The shopping habits of American men are undergoing significant changes, according to a new market study of retail executives commissioned by GQ magazine. Men are more confident, independent, willing to shop alone, and no longer reliant on the women in their lives to influence their purchasing decisions.
The new findings suggest that men now shop for fun and leisure, and make the majority of their own apparel purchases. In addition, men are increasingly likely to buy products for themselves, in particular when shopping for electronics, casual clothing, watches, and fragrance or grooming products.
“As we survey the fall shopping season, we are very pleased to see that this market study indicates such an impressive level of comfort and independence for men as well-informed and active shoppers, and for the retailers who cater to them in the men’s retail marketplace,” said Peter King Hunsinger, vice president and publisher of GQ.
Among the survey’s findings for 2005: * A total of 84 percent of men purchase their own clothes—versus a similar study 2001 commissioned by GQ that found just 65 percent of men purchased their own clothing.
* More than 50 percent of the retailers surveyed report that their male customers shop at least once a month—versus the 2001 study in which only 10% of the executives said that their male customers shopped at least once a month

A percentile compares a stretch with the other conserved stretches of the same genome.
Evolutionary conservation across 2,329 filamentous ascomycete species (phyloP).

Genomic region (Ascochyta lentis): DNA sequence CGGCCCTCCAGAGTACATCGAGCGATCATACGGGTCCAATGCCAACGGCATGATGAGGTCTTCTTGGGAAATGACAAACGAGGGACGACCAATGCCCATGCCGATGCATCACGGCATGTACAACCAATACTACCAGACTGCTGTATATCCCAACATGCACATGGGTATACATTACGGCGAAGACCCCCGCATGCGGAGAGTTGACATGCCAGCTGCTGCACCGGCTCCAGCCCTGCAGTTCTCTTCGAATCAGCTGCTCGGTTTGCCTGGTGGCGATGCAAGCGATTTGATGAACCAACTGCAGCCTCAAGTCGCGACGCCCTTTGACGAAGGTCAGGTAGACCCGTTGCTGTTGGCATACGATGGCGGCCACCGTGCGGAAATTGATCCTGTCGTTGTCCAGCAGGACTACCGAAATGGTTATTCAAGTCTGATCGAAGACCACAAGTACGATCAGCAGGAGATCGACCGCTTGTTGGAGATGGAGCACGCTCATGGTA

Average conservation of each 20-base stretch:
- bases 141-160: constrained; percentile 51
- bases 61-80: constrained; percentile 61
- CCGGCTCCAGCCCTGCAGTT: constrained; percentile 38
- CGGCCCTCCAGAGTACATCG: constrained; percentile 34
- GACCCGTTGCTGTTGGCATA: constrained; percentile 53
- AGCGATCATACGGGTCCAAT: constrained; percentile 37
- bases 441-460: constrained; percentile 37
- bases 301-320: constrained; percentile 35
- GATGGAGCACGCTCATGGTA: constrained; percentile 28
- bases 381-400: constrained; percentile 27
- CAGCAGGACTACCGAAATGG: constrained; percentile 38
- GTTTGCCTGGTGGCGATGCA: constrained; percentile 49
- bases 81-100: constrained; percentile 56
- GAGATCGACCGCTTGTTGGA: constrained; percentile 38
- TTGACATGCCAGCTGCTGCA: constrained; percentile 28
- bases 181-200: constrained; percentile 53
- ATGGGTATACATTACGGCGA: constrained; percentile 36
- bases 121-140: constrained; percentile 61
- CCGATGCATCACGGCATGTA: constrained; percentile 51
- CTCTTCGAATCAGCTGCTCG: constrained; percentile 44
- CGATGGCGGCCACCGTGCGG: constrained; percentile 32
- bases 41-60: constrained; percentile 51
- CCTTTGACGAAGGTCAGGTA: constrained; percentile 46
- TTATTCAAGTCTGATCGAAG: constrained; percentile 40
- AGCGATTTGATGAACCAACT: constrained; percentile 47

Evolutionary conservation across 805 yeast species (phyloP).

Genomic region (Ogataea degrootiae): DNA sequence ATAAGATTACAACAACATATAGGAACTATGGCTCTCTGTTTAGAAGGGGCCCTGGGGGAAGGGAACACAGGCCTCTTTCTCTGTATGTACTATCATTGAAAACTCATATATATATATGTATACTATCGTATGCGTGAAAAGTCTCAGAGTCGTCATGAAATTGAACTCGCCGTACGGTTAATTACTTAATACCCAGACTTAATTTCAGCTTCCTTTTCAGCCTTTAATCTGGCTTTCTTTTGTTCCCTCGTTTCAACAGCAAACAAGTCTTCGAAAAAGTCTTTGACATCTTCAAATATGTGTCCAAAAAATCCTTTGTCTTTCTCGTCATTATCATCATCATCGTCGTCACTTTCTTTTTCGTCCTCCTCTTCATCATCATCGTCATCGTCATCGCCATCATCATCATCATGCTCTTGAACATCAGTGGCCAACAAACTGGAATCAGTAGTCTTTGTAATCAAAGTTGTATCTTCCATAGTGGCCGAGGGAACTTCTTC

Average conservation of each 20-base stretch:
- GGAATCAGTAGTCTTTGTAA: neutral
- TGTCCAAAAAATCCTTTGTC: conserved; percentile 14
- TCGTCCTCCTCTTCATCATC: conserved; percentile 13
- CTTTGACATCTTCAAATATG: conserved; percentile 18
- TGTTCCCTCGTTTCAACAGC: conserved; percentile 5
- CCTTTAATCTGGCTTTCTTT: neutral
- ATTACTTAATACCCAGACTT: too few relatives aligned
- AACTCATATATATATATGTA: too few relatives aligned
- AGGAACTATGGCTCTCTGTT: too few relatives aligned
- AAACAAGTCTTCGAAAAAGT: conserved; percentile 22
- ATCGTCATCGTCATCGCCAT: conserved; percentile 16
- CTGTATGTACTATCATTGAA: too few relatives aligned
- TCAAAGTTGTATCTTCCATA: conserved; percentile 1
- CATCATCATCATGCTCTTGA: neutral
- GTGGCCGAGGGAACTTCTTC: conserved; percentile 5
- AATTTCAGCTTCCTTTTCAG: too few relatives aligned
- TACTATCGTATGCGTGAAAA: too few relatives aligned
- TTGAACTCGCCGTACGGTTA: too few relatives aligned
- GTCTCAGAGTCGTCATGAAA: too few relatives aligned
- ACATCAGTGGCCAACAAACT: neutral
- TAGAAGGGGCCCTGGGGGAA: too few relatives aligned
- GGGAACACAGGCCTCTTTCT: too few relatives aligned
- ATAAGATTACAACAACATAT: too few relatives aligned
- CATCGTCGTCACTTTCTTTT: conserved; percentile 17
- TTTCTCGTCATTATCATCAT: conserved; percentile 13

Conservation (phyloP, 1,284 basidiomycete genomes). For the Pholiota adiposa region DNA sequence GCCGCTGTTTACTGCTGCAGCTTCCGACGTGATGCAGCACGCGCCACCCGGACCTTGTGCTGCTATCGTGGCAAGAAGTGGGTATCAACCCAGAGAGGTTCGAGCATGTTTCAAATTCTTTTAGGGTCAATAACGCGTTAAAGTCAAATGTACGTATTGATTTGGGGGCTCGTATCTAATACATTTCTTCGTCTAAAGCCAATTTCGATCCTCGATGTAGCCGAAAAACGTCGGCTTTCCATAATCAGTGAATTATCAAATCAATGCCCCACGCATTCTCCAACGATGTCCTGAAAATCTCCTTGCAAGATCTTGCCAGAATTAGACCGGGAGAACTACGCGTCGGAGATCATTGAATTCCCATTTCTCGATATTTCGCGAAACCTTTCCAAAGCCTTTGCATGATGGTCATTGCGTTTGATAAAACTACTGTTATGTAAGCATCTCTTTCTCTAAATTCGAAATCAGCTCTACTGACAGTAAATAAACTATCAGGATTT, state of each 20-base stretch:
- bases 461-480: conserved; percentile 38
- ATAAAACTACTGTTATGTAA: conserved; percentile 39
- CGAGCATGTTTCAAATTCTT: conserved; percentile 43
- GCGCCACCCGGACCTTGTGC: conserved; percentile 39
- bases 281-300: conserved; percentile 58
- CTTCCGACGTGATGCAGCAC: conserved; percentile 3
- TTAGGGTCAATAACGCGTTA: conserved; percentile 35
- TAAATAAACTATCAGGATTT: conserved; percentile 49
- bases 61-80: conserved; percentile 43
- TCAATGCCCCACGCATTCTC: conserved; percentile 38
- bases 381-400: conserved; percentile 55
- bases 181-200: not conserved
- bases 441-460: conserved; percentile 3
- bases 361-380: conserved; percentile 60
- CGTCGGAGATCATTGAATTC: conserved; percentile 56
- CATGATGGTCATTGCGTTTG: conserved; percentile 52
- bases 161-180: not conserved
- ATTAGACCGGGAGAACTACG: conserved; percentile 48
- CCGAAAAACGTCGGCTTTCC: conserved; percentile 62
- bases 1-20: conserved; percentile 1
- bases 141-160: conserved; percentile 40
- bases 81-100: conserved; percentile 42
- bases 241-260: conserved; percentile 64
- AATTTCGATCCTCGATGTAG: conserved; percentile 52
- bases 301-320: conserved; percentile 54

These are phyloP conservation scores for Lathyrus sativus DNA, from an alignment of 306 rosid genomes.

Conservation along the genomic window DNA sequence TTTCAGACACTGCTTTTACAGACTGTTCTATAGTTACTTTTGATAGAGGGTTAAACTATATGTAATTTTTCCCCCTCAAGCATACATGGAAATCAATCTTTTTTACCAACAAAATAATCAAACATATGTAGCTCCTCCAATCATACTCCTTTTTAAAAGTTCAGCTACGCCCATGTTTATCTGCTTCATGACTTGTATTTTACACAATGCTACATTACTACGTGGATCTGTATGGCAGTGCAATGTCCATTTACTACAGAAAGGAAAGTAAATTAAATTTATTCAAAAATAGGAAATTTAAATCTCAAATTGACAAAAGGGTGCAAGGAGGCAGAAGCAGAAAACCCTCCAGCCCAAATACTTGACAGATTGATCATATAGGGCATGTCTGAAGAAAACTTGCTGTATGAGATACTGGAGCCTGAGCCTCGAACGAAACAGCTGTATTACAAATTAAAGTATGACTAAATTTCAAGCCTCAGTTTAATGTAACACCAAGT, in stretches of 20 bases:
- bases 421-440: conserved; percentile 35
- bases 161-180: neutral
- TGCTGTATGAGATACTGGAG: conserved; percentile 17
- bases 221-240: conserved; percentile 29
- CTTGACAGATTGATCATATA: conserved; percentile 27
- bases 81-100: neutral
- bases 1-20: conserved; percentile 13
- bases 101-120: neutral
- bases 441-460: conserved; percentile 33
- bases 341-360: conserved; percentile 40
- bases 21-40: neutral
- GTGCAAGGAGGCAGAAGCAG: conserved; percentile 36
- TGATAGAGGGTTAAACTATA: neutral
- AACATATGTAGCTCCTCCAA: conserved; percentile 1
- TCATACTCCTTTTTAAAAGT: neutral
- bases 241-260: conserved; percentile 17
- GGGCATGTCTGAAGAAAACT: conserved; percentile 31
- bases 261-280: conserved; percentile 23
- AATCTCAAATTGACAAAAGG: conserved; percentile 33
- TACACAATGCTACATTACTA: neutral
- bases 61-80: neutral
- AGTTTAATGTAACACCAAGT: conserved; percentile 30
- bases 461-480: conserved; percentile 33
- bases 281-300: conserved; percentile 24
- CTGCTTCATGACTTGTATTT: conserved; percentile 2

* On average, male customers shop at the surveyed retailers’ stores 18 times a year—versus 5 times a year in the 2001 study.
* The tendency of men to purchase products for themselves has increased most significantly for electronics (64 percent), casual clothing (62 percent), men’s watches (53 percent), and fragrances/grooming products (50 percent).
* A total of 53% of the retail executives surveyed witnessed a spike in “casual clothing” purchases for men during the past two years, and 41 percent of the respondents anticipate continued growth in this category for the next two years.
* The “sweet spot” (average age) of male shoppers for every apparel category surveyed is between 30 and 39.
GQ magazine commissioned RWA Research, an independent marketing research firm in New York City, to conduct the study of retail executives. Though commissioned by GQ, the executive survey was conducted anonymously and made no reference to the magazine.